Groups slam new El Salvador law to prosecute civil war crimes

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A woman holds a picture of her mother with a message that reads ‘not without the victims’ during a congress session to protest against approving the bill [Jose Cabezas/Reuters]

San Salvador, El Salvador – Legislators in El Salvador approved a controversial “reconciliation law” late on Wednesday, reigniting the debate about transitional justice after a 12-year war that ended in 1992.

The law is meant to establish how the country will handle justice and reparations for crimes against humanity during that period. But human rights groups and victims of the war – a conflict between left-wing rebels and the United States-funded Salvadoran military that left more than 75,000 people dead – accuse legislators of approving what they see as a new amnesty law.

“When the time came, the assembly did not take into consideration what we said [as victims],” said Dorila Marquez, a 63-year-old whose family was killed in the 1981 El Mozote massacre, the worst of the civil war. “We didn’t want a law of impunity, a new amnesty law in disguise. The truth is that’s what they’ve done.”

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A UN truth commission found that more than 80 percent of human rights abuses were carried out by the Salvadoran government. Victims like Marquez had no path to justice for years because an amnesty law was signed shortly after the 1992 peace accords. In 2016, the country’s Supreme Court ruled the amnesty law unconstitutional. As part of the ruling, the court ordered the creation of an ad hoc commission to study the ruling and create a law to carry it out.

After a years-long process and a tense relationship with victims’ groups, the Legislative Assembly put the proposal to vote on Wednesday night. The law seeks to create a path for justice, reparations and preservation of historical memory in El Salvador. To do so, it proposes opening a National Council for Reparations, creating a national registry of victims and integrating the history of the civil war into public school curriculums, among other reforms.

Legislative Assembly President Mario Ponce told reporters Wednesday that the law complies with the terms laid out by the constitutional court in the 2016 ruling in respect to transitional justice. He said it will be up to the Supreme Court to decide if this is not true.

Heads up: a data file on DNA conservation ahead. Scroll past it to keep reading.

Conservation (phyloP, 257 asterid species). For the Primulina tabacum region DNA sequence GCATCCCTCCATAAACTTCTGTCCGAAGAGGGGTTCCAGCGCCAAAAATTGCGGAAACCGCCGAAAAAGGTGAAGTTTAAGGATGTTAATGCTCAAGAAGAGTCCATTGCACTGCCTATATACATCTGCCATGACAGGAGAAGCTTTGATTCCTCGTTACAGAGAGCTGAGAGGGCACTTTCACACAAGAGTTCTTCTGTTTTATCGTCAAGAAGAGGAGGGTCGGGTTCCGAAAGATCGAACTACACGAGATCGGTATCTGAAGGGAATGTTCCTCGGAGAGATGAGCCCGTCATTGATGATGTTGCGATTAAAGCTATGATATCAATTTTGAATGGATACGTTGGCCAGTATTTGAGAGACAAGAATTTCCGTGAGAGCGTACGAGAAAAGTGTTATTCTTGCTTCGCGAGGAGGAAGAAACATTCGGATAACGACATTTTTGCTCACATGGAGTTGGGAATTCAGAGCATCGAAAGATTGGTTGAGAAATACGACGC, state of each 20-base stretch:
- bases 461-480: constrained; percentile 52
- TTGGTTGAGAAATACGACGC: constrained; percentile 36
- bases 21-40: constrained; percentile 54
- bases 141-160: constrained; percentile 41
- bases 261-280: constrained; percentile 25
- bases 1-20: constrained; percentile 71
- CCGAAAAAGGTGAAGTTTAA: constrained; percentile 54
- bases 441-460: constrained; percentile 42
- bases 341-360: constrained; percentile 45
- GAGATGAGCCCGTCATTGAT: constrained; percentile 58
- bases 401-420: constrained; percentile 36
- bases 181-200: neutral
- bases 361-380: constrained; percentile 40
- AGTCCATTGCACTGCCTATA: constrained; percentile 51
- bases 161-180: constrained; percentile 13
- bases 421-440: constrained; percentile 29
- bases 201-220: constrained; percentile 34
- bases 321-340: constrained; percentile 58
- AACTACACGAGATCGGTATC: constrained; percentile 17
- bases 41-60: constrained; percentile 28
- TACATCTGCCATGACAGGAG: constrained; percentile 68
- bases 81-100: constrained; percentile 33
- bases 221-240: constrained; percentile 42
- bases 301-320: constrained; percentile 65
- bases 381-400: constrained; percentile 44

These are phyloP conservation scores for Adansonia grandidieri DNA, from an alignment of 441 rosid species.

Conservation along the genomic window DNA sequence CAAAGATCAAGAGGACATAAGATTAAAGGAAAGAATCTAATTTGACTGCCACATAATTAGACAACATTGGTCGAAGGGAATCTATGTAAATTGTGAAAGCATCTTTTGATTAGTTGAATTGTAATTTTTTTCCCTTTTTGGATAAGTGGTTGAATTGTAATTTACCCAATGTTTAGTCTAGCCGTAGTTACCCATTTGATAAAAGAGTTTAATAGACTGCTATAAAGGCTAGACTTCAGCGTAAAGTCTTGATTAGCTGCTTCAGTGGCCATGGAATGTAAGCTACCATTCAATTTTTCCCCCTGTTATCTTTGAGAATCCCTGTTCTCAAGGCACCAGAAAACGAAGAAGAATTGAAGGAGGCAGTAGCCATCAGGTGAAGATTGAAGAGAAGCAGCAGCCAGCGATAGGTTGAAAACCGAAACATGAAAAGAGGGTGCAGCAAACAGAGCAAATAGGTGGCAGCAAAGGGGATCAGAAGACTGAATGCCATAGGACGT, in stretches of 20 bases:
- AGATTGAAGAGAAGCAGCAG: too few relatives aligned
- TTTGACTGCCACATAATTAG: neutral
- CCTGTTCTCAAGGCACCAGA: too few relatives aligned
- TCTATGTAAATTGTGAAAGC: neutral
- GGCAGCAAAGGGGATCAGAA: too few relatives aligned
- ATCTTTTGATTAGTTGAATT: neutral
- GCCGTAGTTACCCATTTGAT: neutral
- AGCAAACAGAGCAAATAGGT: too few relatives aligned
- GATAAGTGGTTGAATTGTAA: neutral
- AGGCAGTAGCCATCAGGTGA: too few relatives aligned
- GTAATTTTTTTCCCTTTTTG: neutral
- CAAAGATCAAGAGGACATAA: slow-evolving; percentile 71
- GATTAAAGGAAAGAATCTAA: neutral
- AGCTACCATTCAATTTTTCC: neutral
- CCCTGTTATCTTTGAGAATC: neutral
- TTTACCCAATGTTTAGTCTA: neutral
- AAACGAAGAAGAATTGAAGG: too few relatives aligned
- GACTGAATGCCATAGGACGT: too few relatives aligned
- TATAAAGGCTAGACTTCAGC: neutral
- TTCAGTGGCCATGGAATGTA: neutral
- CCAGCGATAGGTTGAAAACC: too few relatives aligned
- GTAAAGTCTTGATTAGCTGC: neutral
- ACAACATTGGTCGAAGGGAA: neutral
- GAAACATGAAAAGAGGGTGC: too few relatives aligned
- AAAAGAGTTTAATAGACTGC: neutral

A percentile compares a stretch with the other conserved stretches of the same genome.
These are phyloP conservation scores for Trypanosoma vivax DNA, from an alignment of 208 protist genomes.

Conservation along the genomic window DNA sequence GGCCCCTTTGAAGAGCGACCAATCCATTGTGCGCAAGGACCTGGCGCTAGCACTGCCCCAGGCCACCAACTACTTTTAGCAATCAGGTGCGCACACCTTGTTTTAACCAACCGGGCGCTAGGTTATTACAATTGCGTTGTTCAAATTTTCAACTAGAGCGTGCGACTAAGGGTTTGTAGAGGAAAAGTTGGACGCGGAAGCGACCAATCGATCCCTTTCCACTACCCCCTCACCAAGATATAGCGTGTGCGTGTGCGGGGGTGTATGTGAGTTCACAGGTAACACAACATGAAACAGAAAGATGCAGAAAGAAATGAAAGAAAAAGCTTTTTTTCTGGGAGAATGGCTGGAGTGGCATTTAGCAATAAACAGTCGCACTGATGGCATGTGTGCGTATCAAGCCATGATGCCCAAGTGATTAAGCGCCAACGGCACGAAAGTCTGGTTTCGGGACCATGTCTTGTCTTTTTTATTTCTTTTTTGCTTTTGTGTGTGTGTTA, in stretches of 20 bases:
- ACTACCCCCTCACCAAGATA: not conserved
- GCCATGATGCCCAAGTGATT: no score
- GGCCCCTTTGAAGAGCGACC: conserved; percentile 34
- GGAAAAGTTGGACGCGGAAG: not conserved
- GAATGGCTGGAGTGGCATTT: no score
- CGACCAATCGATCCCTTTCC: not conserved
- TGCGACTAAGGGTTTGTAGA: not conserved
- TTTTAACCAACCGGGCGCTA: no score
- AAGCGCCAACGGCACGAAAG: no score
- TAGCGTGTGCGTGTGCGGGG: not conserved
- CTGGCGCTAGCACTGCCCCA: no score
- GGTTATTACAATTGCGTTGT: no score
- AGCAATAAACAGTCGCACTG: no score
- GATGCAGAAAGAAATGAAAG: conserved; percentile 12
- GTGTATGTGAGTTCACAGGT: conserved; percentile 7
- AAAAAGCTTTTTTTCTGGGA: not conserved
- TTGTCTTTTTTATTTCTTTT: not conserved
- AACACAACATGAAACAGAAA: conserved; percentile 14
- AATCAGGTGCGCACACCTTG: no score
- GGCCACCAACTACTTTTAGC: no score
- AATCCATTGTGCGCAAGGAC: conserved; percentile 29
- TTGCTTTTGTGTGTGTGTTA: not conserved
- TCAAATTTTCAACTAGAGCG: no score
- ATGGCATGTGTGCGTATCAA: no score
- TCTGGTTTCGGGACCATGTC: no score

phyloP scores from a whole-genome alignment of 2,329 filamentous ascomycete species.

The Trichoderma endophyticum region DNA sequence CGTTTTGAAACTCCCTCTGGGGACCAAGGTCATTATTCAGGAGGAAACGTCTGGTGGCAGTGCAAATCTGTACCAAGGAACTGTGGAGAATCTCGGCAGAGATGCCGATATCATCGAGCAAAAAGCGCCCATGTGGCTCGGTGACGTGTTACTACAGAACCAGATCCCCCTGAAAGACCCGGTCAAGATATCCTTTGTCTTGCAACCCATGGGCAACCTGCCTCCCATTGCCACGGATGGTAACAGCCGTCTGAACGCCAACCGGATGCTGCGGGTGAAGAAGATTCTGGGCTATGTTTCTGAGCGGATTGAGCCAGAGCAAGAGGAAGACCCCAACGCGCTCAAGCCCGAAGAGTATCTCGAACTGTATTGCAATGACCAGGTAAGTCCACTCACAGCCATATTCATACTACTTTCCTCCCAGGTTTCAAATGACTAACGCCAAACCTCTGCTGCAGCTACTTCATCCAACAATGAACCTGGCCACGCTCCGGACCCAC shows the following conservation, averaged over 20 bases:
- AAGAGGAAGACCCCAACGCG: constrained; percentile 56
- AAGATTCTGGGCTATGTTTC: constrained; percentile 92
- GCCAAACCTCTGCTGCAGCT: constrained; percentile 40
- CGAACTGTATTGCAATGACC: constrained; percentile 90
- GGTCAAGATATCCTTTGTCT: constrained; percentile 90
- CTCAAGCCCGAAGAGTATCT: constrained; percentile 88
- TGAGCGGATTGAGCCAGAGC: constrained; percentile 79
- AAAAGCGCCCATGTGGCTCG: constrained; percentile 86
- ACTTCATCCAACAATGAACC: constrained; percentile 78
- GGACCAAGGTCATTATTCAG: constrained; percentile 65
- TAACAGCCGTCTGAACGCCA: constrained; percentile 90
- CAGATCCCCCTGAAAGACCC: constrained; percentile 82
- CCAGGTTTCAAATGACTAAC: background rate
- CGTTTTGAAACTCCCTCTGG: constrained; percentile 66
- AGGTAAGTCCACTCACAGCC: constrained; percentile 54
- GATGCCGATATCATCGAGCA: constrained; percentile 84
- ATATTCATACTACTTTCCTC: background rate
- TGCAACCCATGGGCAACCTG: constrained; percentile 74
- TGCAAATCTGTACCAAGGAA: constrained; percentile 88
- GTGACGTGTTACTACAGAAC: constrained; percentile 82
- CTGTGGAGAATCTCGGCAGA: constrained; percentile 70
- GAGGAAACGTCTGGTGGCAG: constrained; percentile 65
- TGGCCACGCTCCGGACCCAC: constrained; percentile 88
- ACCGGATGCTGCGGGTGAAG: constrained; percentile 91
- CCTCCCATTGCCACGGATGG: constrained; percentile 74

Human rights groups point to a few key elements of the law as re-establishing amnesty and violating international norms for human rights trials for crimes against humanity.

A human rights activist protests during a congress session over the law. The poster reads: ‘They won’t erase our memory’ [Jose Cabezas/Reuters] 


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The law allows the commutation of a sentence because of age or health concerns, regardless of a perpetrator’s cooperation. It only gives investigators a year to develop a case, which rights groups say is not enough time given the seriousness of the crimes and the decades that have passed. The limitations make it more difficult to make a strong case, said Claudia Paz y Paz, director of Costa Rica-based human rights organisation Centre for Justice and International Law (CEJIL) for Central America and Mexico. Additionally, the law establishes a 10-year period in which charges must be brought against a perpetrator, which goes against the UN’s recommendation that says crimes against humanity should never have a statute of limitations.

“We reject this law because it clearly violates the access to justice for the victims,” said Irene Gomez, a lawyer who represents victims of the civil war through San Salvador-based human rights organisation Cristosal. Paz y Paz called it a “mocking of victims” whose “expectations of justice have been let down once again.”

‘On the side of assassins’

Jose Amparo Martinez, whose family was killed in the El Mozote massacre, was disappointed by the news. “They didn’t just kill our families, they also ruined everything that we had and burned our houses,” Martínez said. “I’m not in favour that they just say sorry and are free.”

He supported some leniency for perpetrators based on their age and health, but not so much that they would not be held responsible.

Marquez agreed. “It should be a just sentence,” she said.

“They tricked us,” Marquez said. “The lawmakers said they were with us as victims, but they lied. They are on the side of the assassins.”

President Nayib Bukele, who recently sparred with legislators in a constitutional crisis, tweeted on Wednesday that he would veto the law because it does not contain the fundamental elements for truth, justice and reparations.

Victims and human rights groups are calling on the president to follow through on his promise. “Things shouldn’t remain as they are: in impunity,” said Marquez.


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